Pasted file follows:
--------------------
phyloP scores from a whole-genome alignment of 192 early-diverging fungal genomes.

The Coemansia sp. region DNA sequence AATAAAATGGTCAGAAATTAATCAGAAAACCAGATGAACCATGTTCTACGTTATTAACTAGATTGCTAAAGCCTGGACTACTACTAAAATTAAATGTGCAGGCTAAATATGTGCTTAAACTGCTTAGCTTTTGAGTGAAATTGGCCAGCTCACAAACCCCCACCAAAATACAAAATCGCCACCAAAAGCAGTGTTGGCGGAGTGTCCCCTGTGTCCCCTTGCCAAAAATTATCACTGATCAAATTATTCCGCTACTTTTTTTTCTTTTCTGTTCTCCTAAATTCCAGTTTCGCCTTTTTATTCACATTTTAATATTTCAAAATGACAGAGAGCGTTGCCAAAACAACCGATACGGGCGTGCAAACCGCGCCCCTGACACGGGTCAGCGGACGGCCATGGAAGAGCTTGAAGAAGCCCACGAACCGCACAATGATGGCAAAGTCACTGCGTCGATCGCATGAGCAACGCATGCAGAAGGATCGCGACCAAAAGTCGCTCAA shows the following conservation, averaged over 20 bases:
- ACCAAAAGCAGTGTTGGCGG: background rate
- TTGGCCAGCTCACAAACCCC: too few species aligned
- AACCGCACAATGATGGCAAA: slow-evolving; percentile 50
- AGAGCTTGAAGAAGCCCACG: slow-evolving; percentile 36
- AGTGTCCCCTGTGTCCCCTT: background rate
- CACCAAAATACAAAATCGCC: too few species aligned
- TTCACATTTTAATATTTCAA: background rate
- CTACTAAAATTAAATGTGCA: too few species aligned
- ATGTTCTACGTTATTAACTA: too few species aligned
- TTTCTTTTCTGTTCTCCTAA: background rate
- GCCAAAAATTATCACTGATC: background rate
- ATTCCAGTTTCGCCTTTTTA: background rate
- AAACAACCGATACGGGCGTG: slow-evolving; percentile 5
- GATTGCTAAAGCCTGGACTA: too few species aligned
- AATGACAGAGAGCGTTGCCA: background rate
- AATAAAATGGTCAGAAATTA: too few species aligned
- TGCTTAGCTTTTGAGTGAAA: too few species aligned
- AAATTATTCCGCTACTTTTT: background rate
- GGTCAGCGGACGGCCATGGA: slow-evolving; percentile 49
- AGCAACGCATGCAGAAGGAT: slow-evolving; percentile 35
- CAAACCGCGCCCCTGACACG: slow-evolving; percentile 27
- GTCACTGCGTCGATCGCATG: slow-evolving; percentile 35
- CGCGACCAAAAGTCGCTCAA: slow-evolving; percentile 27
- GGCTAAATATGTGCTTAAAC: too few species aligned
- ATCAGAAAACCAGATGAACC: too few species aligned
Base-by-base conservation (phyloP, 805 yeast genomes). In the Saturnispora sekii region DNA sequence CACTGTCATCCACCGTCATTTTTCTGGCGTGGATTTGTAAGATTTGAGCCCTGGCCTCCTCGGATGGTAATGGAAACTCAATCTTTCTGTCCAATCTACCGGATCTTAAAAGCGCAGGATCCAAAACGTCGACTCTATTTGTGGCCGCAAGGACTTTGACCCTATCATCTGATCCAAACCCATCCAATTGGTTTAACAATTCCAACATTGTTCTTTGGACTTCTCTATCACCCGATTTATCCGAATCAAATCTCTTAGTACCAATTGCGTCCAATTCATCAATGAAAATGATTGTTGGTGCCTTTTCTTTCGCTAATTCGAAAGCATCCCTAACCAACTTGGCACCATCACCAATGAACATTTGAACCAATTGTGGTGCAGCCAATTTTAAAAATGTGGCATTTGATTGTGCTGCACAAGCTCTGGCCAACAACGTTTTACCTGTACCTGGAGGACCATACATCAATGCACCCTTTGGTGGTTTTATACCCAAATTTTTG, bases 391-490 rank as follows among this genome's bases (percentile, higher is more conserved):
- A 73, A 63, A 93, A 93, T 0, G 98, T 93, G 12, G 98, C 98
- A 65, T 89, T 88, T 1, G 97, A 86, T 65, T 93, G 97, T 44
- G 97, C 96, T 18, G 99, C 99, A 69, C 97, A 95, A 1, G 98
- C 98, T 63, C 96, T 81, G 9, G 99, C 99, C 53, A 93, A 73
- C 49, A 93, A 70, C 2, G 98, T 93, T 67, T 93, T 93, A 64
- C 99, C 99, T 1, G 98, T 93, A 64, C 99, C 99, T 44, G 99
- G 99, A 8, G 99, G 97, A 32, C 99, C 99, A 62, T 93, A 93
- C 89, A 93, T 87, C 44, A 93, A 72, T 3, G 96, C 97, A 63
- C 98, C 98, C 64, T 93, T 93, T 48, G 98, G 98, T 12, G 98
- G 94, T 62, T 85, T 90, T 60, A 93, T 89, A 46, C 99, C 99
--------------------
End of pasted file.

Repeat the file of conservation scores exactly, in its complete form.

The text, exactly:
phyloP scores from a whole-genome alignment of 192 early-diverging fungal genomes.

The Coemansia sp. region DNA sequence AATAAAATGGTCAGAAATTAATCAGAAAACCAGATGAACCATGTTCTACGTTATTAACTAGATTGCTAAAGCCTGGACTACTACTAAAATTAAATGTGCAGGCTAAATATGTGCTTAAACTGCTTAGCTTTTGAGTGAAATTGGCCAGCTCACAAACCCCCACCAAAATACAAAATCGCCACCAAAAGCAGTGTTGGCGGAGTGTCCCCTGTGTCCCCTTGCCAAAAATTATCACTGATCAAATTATTCCGCTACTTTTTTTTCTTTTCTGTTCTCCTAAATTCCAGTTTCGCCTTTTTATTCACATTTTAATATTTCAAAATGACAGAGAGCGTTGCCAAAACAACCGATACGGGCGTGCAAACCGCGCCCCTGACACGGGTCAGCGGACGGCCATGGAAGAGCTTGAAGAAGCCCACGAACCGCACAATGATGGCAAAGTCACTGCGTCGATCGCATGAGCAACGCATGCAGAAGGATCGCGACCAAAAGTCGCTCAA shows the following conservation, averaged over 20 bases:
- ACCAAAAGCAGTGTTGGCGG: background rate
- TTGGCCAGCTCACAAACCCC: too few species aligned
- AACCGCACAATGATGGCAAA: slow-evolving; percentile 50
- AGAGCTTGAAGAAGCCCACG: slow-evolving; percentile 36
- AGTGTCCCCTGTGTCCCCTT: background rate
- CACCAAAATACAAAATCGCC: too few species aligned
- TTCACATTTTAATATTTCAA: background rate
- CTACTAAAATTAAATGTGCA: too few species aligned
- ATGTTCTACGTTATTAACTA: too few species aligned
- TTTCTTTTCTGTTCTCCTAA: background rate
- GCCAAAAATTATCACTGATC: background rate
- ATTCCAGTTTCGCCTTTTTA: background rate
- AAACAACCGATACGGGCGTG: slow-evolving; percentile 5
- GATTGCTAAAGCCTGGACTA: too few species aligned
- AATGACAGAGAGCGTTGCCA: background rate
- AATAAAATGGTCAGAAATTA: too few species aligned
- TGCTTAGCTTTTGAGTGAAA: too few species aligned
- AAATTATTCCGCTACTTTTT: background rate
- GGTCAGCGGACGGCCATGGA: slow-evolving; percentile 49
- AGCAACGCATGCAGAAGGAT: slow-evolving; percentile 35
- CAAACCGCGCCCCTGACACG: slow-evolving; percentile 27
- GTCACTGCGTCGATCGCATG: slow-evolving; percentile 35
- CGCGACCAAAAGTCGCTCAA: slow-evolving; percentile 27
- GGCTAAATATGTGCTTAAAC: too few species aligned
- ATCAGAAAACCAGATGAACC: too few species aligned
Base-by-base conservation (phyloP, 805 yeast genomes). In the Saturnispora sekii region DNA sequence CACTGTCATCCACCGTCATTTTTCTGGCGTGGATTTGTAAGATTTGAGCCCTGGCCTCCTCGGATGGTAATGGAAACTCAATCTTTCTGTCCAATCTACCGGATCTTAAAAGCGCAGGATCCAAAACGTCGACTCTATTTGTGGCCGCAAGGACTTTGACCCTATCATCTGATCCAAACCCATCCAATTGGTTTAACAATTCCAACATTGTTCTTTGGACTTCTCTATCACCCGATTTATCCGAATCAAATCTCTTAGTACCAATTGCGTCCAATTCATCAATGAAAATGATTGTTGGTGCCTTTTCTTTCGCTAATTCGAAAGCATCCCTAACCAACTTGGCACCATCACCAATGAACATTTGAACCAATTGTGGTGCAGCCAATTTTAAAAATGTGGCATTTGATTGTGCTGCACAAGCTCTGGCCAACAACGTTTTACCTGTACCTGGAGGACCATACATCAATGCACCCTTTGGTGGTTTTATACCCAAATTTTTG, bases 391-490 rank as follows among this genome's bases (percentile, higher is more conserved):
- A 73, A 63, A 93, A 93, T 0, G 98, T 93, G 12, G 98, C 98
- A 65, T 89, T 88, T 1, G 97, A 86, T 65, T 93, G 97, T 44
- G 97, C 96, T 18, G 99, C 99, A 69, C 97, A 95, A 1, G 98
- C 98, T 63, C 96, T 81, G 9, G 99, C 99, C 53, A 93, A 73
- C 49, A 93, A 70, C 2, G 98, T 93, T 67, T 93, T 93, A 64
- C 99, C 99, T 1, G 98, T 93, A 64, C 99, C 99, T 44, G 99
- G 99, A 8, G 99, G 97, A 32, C 99, C 99, A 62, T 93, A 93
- C 89, A 93, T 87, C 44, A 93, A 72, T 3, G 96, C 97, A 63
- C 98, C 98, C 64, T 93, T 93, T 48, G 98, G 98, T 12, G 98
- G 94, T 62, T 85, T 90, T 60, A 93, T 89, A 46, C 99, C 99